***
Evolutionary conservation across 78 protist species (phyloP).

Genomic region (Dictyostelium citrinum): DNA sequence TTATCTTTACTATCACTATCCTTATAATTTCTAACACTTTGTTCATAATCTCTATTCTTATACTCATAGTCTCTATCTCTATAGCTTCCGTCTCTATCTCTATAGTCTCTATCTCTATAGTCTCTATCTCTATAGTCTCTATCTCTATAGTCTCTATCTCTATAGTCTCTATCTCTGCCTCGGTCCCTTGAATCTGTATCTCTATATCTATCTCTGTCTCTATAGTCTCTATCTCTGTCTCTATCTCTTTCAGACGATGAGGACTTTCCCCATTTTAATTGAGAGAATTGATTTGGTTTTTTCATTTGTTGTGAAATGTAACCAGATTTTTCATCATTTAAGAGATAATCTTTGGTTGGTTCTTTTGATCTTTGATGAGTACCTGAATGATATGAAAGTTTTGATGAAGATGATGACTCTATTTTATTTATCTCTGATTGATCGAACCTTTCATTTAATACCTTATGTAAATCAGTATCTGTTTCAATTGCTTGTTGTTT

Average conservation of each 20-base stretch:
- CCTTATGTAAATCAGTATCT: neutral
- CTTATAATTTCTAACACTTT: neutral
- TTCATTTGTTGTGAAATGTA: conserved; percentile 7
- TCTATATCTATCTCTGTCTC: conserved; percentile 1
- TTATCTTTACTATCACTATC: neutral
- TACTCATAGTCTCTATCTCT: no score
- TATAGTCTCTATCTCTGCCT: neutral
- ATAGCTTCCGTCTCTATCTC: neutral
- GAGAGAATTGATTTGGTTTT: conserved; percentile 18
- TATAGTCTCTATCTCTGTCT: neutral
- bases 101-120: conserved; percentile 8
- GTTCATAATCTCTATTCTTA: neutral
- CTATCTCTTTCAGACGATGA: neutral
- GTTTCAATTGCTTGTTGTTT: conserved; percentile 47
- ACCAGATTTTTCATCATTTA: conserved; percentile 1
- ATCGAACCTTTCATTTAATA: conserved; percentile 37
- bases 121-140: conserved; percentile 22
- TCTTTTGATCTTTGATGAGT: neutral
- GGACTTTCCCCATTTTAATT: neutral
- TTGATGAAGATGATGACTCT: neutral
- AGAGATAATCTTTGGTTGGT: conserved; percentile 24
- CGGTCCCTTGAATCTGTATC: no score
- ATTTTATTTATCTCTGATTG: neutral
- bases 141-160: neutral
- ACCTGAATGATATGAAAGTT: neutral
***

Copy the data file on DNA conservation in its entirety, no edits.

Evolutionary conservation across 78 protist species (phyloP).

Genomic region (Dictyostelium citrinum): DNA sequence TTATCTTTACTATCACTATCCTTATAATTTCTAACACTTTGTTCATAATCTCTATTCTTATACTCATAGTCTCTATCTCTATAGCTTCCGTCTCTATCTCTATAGTCTCTATCTCTATAGTCTCTATCTCTATAGTCTCTATCTCTATAGTCTCTATCTCTATAGTCTCTATCTCTGCCTCGGTCCCTTGAATCTGTATCTCTATATCTATCTCTGTCTCTATAGTCTCTATCTCTGTCTCTATCTCTTTCAGACGATGAGGACTTTCCCCATTTTAATTGAGAGAATTGATTTGGTTTTTTCATTTGTTGTGAAATGTAACCAGATTTTTCATCATTTAAGAGATAATCTTTGGTTGGTTCTTTTGATCTTTGATGAGTACCTGAATGATATGAAAGTTTTGATGAAGATGATGACTCTATTTTATTTATCTCTGATTGATCGAACCTTTCATTTAATACCTTATGTAAATCAGTATCTGTTTCAATTGCTTGTTGTTT

Average conservation of each 20-base stretch:
- CCTTATGTAAATCAGTATCT: neutral
- CTTATAATTTCTAACACTTT: neutral
- TTCATTTGTTGTGAAATGTA: conserved; percentile 7
- TCTATATCTATCTCTGTCTC: conserved; percentile 1
- TTATCTTTACTATCACTATC: neutral
- TACTCATAGTCTCTATCTCT: no score
- TATAGTCTCTATCTCTGCCT: neutral
- ATAGCTTCCGTCTCTATCTC: neutral
- GAGAGAATTGATTTGGTTTT: conserved; percentile 18
- TATAGTCTCTATCTCTGTCT: neutral
- bases 101-120: conserved; percentile 8
- GTTCATAATCTCTATTCTTA: neutral
- CTATCTCTTTCAGACGATGA: neutral
- GTTTCAATTGCTTGTTGTTT: conserved; percentile 47
- ACCAGATTTTTCATCATTTA: conserved; percentile 1
- ATCGAACCTTTCATTTAATA: conserved; percentile 37
- bases 121-140: conserved; percentile 22
- TCTTTTGATCTTTGATGAGT: neutral
- GGACTTTCCCCATTTTAATT: neutral
- TTGATGAAGATGATGACTCT: neutral
- AGAGATAATCTTTGGTTGGT: conserved; percentile 24
- CGGTCCCTTGAATCTGTATC: no score
- ATTTTATTTATCTCTGATTG: neutral
- bases 141-160: neutral
- ACCTGAATGATATGAAAGTT: neutral